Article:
Phonics Asteroids

Emile is travelling to the planet Phobia. help him avoid asteroids and collect gems on the way. 

 

Study by the University of Manchester

The University of Manchester were given access to all the results and progress made within Phonics with Emile from February 2020 to May 2020. (All the data was of course anonymised in line with our Data Protection Policy and GDPR.)

phonics improvement

The raw data showed that over a 12 week period, students increased the percentage of correct questions by nearly 10%.  

This is impressive as the students will have been advancing through the phases at the same time as getting more questions correct. 

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What is "Phonics"?

Phonics is the principle technique used to teach children in reception and year 1 to read.

It runs alongside other teaching methods such as Guided Reading and Shared Reading to help children develop all the other vital reading skills and hopefully give them a real love of reading.

Phonics was implemented in schools following the Rose Review in 2006. The report had very clear instructions about the teaching of early reading. This was very welcome as there was a lot of confusion about what schools should be doing to teach reading.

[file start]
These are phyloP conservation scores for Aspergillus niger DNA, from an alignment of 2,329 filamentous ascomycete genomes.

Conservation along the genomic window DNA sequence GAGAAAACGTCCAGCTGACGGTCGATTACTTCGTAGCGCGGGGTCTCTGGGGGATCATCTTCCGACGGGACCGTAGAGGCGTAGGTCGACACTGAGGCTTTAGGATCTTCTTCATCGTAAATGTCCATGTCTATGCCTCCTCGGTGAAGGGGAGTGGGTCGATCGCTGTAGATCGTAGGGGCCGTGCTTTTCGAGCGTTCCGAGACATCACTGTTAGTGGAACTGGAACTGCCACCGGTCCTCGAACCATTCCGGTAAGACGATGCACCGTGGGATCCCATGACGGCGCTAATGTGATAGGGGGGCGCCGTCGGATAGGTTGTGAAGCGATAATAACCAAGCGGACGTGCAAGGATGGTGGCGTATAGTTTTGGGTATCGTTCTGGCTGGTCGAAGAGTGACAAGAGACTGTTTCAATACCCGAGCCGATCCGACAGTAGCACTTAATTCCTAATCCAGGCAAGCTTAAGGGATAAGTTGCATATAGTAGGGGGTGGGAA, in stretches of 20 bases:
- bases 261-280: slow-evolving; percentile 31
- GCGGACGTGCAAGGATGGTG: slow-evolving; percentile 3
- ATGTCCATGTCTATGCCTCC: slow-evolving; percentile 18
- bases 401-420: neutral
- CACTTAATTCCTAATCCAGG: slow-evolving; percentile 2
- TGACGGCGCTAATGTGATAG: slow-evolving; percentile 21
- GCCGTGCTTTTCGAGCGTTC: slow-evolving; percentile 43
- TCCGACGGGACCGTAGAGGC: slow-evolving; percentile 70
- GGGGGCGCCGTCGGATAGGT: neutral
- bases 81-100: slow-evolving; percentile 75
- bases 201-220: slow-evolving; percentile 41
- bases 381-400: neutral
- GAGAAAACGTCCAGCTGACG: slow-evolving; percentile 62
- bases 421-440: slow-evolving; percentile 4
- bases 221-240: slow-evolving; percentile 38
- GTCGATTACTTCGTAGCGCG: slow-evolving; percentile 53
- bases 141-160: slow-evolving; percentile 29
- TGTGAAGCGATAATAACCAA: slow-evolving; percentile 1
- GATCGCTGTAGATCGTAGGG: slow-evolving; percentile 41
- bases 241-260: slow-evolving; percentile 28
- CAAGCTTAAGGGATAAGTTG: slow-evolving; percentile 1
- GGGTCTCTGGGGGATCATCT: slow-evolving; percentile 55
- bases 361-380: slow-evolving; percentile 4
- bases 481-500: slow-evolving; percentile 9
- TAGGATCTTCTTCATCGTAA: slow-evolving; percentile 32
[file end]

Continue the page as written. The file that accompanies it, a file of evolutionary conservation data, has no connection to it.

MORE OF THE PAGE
What are Phonemes?

Phonics teaches children to read by teaching them the sounds that make up the English language. These sounds are called “phonemes”. There are 44 phonemes in the English language.

Some examples of phonemes are:

1 letter – p, c, k.

2 letters – sh, oi, ow, ah.

3 letters – tch, igh.

4 letters – ough, eigh.

 

What is a Grapheme?

A grapheme is the way a phoneme is written. So a grapheme is “sh”, where the phoneme is the sound.

What is Grapheme-Phoneme Correspondence (GPC)?

Grapheme-Phoneme Correspondence (GPC) is the process of matching phonemes to graphemes, or the sounds to the way they are written. This is of course the essence of reading and spelling.

What is Blending?

Blending is where children merge phonemes together to make a word.

So a child seeing the word or grapheme “cat”, knows the sounds or phonemes for “c”, “a” and “t”, merges the phonemes together until they can hear what the word is.

Therefore, blending is a child using the Grapheme-Phoneme Correspondence (GPC) to determine what word is written or more simply blending is how a child reads using the sounds represented by the letters.

What is Segmenting?

Segmenting is where children break words down to determine how they are spelt. So a child hearing the word “bed”, would segment the word into the phonemes “b”, “e” and “d”. From there, they would be able to write the phonemes down – as a grapheme – hopefully with the correct spelling. Therefore, segmenting is a child using the Grapheme-Phoneme Correspondence (GPC) to determine how a word is written or more simply segmenting is how a child learns to spell.